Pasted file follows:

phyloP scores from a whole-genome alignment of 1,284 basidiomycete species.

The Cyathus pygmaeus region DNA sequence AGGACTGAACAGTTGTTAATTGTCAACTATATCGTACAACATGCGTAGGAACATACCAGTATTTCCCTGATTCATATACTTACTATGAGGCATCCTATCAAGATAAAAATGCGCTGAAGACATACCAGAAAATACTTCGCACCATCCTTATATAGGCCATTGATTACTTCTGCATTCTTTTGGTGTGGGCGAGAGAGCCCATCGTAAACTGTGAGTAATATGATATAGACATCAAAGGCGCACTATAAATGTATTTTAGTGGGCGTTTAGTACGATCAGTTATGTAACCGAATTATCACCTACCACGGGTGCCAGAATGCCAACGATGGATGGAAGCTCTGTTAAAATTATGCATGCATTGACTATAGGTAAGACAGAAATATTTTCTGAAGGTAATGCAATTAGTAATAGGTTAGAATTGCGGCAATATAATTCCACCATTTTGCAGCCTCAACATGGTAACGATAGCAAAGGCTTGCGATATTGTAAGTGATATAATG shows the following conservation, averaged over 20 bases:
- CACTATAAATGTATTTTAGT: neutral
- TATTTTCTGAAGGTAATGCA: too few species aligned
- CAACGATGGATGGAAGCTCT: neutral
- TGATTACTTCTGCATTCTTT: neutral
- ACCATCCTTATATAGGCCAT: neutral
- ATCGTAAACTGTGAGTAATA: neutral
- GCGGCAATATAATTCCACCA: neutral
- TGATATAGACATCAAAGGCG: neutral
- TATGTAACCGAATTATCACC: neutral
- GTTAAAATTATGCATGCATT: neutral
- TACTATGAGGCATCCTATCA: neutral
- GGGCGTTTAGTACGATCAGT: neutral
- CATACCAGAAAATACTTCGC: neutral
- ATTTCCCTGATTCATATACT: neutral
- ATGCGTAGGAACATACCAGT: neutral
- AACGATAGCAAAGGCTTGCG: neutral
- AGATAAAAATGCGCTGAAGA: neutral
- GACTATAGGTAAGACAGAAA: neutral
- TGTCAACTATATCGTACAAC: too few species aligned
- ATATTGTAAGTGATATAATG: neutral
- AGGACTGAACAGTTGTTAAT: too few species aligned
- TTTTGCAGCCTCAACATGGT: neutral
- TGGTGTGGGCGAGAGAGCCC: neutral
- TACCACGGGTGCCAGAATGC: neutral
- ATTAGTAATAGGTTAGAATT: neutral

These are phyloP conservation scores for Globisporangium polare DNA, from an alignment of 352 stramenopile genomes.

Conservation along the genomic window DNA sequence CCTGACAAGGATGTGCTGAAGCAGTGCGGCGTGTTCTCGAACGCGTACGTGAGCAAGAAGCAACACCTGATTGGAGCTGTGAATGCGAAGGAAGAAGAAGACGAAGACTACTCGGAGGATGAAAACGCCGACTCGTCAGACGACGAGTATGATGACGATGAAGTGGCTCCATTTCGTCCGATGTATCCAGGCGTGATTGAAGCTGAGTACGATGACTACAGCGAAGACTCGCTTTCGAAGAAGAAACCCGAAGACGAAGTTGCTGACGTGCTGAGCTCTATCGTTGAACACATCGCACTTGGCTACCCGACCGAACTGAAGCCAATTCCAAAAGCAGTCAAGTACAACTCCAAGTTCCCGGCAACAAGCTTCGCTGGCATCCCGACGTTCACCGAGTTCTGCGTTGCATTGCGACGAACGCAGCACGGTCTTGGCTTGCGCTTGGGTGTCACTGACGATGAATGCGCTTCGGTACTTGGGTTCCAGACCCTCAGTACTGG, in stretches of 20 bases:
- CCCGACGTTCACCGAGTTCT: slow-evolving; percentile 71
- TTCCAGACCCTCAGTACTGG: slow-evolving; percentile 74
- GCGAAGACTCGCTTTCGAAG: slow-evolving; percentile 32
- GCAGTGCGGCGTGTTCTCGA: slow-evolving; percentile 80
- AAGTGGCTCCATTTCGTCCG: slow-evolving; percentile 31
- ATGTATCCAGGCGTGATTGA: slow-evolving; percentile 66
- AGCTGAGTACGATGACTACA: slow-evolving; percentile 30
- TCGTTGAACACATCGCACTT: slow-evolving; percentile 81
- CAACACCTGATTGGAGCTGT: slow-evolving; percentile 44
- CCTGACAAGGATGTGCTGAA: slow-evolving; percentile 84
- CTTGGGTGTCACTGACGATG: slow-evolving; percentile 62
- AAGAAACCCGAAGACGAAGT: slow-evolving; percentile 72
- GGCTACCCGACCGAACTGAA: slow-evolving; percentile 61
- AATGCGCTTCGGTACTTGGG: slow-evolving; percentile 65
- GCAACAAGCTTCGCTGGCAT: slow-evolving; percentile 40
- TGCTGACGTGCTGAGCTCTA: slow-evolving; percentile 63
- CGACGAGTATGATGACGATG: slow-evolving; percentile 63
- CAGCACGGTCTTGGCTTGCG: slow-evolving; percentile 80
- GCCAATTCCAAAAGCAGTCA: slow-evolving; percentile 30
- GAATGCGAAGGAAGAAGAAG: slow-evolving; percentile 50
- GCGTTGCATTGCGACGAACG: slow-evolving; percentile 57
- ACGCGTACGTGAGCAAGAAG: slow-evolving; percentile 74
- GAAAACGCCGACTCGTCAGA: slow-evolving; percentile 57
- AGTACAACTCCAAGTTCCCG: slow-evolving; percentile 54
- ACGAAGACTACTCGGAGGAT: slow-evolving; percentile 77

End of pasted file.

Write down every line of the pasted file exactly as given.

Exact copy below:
phyloP scores from a whole-genome alignment of 1,284 basidiomycete species.

The Cyathus pygmaeus region DNA sequence AGGACTGAACAGTTGTTAATTGTCAACTATATCGTACAACATGCGTAGGAACATACCAGTATTTCCCTGATTCATATACTTACTATGAGGCATCCTATCAAGATAAAAATGCGCTGAAGACATACCAGAAAATACTTCGCACCATCCTTATATAGGCCATTGATTACTTCTGCATTCTTTTGGTGTGGGCGAGAGAGCCCATCGTAAACTGTGAGTAATATGATATAGACATCAAAGGCGCACTATAAATGTATTTTAGTGGGCGTTTAGTACGATCAGTTATGTAACCGAATTATCACCTACCACGGGTGCCAGAATGCCAACGATGGATGGAAGCTCTGTTAAAATTATGCATGCATTGACTATAGGTAAGACAGAAATATTTTCTGAAGGTAATGCAATTAGTAATAGGTTAGAATTGCGGCAATATAATTCCACCATTTTGCAGCCTCAACATGGTAACGATAGCAAAGGCTTGCGATATTGTAAGTGATATAATG shows the following conservation, averaged over 20 bases:
- CACTATAAATGTATTTTAGT: neutral
- TATTTTCTGAAGGTAATGCA: too few species aligned
- CAACGATGGATGGAAGCTCT: neutral
- TGATTACTTCTGCATTCTTT: neutral
- ACCATCCTTATATAGGCCAT: neutral
- ATCGTAAACTGTGAGTAATA: neutral
- GCGGCAATATAATTCCACCA: neutral
- TGATATAGACATCAAAGGCG: neutral
- TATGTAACCGAATTATCACC: neutral
- GTTAAAATTATGCATGCATT: neutral
- TACTATGAGGCATCCTATCA: neutral
- GGGCGTTTAGTACGATCAGT: neutral
- CATACCAGAAAATACTTCGC: neutral
- ATTTCCCTGATTCATATACT: neutral
- ATGCGTAGGAACATACCAGT: neutral
- AACGATAGCAAAGGCTTGCG: neutral
- AGATAAAAATGCGCTGAAGA: neutral
- GACTATAGGTAAGACAGAAA: neutral
- TGTCAACTATATCGTACAAC: too few species aligned
- ATATTGTAAGTGATATAATG: neutral
- AGGACTGAACAGTTGTTAAT: too few species aligned
- TTTTGCAGCCTCAACATGGT: neutral
- TGGTGTGGGCGAGAGAGCCC: neutral
- TACCACGGGTGCCAGAATGC: neutral
- ATTAGTAATAGGTTAGAATT: neutral

These are phyloP conservation scores for Globisporangium polare DNA, from an alignment of 352 stramenopile genomes.

Conservation along the genomic window DNA sequence CCTGACAAGGATGTGCTGAAGCAGTGCGGCGTGTTCTCGAACGCGTACGTGAGCAAGAAGCAACACCTGATTGGAGCTGTGAATGCGAAGGAAGAAGAAGACGAAGACTACTCGGAGGATGAAAACGCCGACTCGTCAGACGACGAGTATGATGACGATGAAGTGGCTCCATTTCGTCCGATGTATCCAGGCGTGATTGAAGCTGAGTACGATGACTACAGCGAAGACTCGCTTTCGAAGAAGAAACCCGAAGACGAAGTTGCTGACGTGCTGAGCTCTATCGTTGAACACATCGCACTTGGCTACCCGACCGAACTGAAGCCAATTCCAAAAGCAGTCAAGTACAACTCCAAGTTCCCGGCAACAAGCTTCGCTGGCATCCCGACGTTCACCGAGTTCTGCGTTGCATTGCGACGAACGCAGCACGGTCTTGGCTTGCGCTTGGGTGTCACTGACGATGAATGCGCTTCGGTACTTGGGTTCCAGACCCTCAGTACTGG, in stretches of 20 bases:
- CCCGACGTTCACCGAGTTCT: slow-evolving; percentile 71
- TTCCAGACCCTCAGTACTGG: slow-evolving; percentile 74
- GCGAAGACTCGCTTTCGAAG: slow-evolving; percentile 32
- GCAGTGCGGCGTGTTCTCGA: slow-evolving; percentile 80
- AAGTGGCTCCATTTCGTCCG: slow-evolving; percentile 31
- ATGTATCCAGGCGTGATTGA: slow-evolving; percentile 66
- AGCTGAGTACGATGACTACA: slow-evolving; percentile 30
- TCGTTGAACACATCGCACTT: slow-evolving; percentile 81
- CAACACCTGATTGGAGCTGT: slow-evolving; percentile 44
- CCTGACAAGGATGTGCTGAA: slow-evolving; percentile 84
- CTTGGGTGTCACTGACGATG: slow-evolving; percentile 62
- AAGAAACCCGAAGACGAAGT: slow-evolving; percentile 72
- GGCTACCCGACCGAACTGAA: slow-evolving; percentile 61
- AATGCGCTTCGGTACTTGGG: slow-evolving; percentile 65
- GCAACAAGCTTCGCTGGCAT: slow-evolving; percentile 40
- TGCTGACGTGCTGAGCTCTA: slow-evolving; percentile 63
- CGACGAGTATGATGACGATG: slow-evolving; percentile 63
- CAGCACGGTCTTGGCTTGCG: slow-evolving; percentile 80
- GCCAATTCCAAAAGCAGTCA: slow-evolving; percentile 30
- GAATGCGAAGGAAGAAGAAG: slow-evolving; percentile 50
- GCGTTGCATTGCGACGAACG: slow-evolving; percentile 57
- ACGCGTACGTGAGCAAGAAG: slow-evolving; percentile 74
- GAAAACGCCGACTCGTCAGA: slow-evolving; percentile 57
- AGTACAACTCCAAGTTCCCG: slow-evolving; percentile 54
- ACGAAGACTACTCGGAGGAT: slow-evolving; percentile 77